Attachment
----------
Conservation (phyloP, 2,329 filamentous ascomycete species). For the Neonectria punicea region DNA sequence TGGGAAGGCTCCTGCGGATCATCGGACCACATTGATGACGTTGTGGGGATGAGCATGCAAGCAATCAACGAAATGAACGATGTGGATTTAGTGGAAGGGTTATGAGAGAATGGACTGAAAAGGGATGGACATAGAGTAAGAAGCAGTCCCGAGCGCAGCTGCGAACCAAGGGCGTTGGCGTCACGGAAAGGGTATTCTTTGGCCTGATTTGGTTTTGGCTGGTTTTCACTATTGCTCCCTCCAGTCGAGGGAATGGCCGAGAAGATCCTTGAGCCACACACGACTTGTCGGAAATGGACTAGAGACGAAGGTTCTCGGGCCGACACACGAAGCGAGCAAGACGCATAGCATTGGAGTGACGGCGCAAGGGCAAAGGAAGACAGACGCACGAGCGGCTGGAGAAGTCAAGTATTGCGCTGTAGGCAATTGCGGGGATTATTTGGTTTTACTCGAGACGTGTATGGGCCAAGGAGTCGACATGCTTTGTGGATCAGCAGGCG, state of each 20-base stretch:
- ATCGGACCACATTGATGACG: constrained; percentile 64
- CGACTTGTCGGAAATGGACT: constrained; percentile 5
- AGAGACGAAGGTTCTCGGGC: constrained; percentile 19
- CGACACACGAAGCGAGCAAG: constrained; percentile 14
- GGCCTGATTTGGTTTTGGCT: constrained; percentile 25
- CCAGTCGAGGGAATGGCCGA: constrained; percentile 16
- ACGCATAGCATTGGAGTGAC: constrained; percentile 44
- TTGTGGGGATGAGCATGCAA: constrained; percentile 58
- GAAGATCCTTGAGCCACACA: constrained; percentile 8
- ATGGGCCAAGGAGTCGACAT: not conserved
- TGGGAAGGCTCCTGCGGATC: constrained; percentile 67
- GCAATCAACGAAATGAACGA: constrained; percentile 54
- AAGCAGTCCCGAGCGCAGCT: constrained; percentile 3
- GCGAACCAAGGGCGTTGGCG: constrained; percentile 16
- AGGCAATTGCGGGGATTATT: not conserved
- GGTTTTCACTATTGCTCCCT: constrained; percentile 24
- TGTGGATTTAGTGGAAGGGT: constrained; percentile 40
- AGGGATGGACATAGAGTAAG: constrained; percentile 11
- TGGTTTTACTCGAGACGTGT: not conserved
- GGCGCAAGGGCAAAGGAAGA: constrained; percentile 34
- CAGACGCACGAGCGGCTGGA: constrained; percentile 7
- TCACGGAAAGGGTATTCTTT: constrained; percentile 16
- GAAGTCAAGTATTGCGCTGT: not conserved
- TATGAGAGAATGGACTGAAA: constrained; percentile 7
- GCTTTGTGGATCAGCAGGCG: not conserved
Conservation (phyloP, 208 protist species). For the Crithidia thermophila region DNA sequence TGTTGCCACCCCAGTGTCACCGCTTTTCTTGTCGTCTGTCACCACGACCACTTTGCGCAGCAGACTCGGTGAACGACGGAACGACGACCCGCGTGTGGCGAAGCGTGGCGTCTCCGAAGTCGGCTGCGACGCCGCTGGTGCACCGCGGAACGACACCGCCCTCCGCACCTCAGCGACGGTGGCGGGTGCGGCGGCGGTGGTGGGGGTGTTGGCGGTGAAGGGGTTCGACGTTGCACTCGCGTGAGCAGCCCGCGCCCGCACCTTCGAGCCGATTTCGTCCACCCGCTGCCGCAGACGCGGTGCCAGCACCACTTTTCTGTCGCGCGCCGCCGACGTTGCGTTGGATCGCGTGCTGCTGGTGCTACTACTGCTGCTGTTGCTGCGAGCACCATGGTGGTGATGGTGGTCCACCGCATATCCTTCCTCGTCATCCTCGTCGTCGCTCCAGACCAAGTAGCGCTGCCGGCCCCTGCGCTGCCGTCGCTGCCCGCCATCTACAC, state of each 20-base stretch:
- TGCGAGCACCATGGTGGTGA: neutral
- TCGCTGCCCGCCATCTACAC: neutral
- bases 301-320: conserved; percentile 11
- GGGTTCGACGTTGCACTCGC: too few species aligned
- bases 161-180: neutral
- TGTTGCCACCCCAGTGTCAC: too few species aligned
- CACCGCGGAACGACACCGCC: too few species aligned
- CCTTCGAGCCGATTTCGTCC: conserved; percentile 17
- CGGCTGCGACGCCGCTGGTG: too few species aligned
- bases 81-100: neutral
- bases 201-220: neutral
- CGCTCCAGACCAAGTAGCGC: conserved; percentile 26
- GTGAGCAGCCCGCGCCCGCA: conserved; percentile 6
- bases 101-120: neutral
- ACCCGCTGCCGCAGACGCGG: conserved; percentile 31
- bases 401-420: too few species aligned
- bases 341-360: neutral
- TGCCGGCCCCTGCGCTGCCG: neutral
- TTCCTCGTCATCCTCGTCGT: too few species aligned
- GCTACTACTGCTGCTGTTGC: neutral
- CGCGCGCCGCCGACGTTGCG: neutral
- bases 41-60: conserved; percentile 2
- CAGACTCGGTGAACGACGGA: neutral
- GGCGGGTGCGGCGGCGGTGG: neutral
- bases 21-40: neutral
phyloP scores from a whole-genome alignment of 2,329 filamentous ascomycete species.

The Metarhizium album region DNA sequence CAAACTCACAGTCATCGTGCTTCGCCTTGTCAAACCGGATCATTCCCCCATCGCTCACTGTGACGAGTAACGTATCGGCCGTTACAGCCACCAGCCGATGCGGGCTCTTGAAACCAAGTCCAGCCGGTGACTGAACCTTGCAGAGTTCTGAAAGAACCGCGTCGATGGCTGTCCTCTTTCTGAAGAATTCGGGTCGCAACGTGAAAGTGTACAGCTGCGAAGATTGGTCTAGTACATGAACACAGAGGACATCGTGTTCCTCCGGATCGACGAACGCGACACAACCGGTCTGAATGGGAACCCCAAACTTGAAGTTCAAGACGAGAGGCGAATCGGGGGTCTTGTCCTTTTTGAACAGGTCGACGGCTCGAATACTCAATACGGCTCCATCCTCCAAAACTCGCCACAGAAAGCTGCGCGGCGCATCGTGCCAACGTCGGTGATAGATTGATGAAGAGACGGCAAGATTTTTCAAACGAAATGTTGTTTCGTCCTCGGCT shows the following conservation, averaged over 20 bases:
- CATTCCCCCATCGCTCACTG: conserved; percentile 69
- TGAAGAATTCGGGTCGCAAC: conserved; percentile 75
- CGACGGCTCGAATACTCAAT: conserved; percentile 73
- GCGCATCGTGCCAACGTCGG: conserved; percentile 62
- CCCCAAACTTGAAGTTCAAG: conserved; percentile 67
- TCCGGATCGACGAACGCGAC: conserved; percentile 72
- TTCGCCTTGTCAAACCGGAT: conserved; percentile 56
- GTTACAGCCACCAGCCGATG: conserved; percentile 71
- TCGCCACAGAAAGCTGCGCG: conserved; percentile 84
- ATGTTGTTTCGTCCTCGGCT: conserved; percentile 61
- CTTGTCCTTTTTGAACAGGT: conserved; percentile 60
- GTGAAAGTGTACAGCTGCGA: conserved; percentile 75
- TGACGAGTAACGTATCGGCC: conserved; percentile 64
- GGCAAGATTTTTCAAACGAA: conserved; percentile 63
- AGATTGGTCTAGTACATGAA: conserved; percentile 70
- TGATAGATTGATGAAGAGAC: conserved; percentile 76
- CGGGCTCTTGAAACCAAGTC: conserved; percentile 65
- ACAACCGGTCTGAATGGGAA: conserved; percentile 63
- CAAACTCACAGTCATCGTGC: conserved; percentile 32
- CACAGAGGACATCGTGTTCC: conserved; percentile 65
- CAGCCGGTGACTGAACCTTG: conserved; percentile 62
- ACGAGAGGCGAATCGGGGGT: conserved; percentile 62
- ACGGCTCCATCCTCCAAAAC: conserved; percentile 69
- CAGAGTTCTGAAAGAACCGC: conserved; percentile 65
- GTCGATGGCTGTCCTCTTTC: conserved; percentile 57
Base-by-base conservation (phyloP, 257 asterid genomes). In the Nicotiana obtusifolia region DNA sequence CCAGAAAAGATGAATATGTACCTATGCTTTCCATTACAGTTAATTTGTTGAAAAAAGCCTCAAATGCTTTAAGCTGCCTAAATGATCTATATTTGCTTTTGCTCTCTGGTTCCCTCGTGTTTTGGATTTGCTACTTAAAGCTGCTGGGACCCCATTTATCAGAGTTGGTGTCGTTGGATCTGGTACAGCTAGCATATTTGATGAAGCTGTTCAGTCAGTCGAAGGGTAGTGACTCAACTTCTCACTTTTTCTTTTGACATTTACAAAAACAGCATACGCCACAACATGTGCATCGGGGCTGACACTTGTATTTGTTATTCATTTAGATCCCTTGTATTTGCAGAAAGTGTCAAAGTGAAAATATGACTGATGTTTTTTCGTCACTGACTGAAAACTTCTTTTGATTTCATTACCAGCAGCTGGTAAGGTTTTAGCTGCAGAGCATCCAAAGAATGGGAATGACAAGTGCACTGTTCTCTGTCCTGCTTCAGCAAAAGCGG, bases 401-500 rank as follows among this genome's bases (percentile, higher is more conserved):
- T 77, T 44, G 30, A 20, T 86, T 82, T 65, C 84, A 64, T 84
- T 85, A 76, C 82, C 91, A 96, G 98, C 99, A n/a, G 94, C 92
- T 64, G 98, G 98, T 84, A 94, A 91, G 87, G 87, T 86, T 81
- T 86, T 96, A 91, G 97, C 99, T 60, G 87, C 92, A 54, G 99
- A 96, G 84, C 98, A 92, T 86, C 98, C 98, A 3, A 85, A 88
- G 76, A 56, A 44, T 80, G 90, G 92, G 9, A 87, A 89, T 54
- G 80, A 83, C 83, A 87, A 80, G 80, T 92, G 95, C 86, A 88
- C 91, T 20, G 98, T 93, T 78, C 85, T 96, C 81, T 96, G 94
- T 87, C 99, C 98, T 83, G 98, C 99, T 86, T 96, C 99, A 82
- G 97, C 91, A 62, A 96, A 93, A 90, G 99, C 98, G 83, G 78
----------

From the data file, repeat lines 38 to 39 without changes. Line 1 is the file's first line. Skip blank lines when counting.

- bases 201-220: neutral
- CGCTCCAGACCAAGTAGCGC: conserved; percentile 26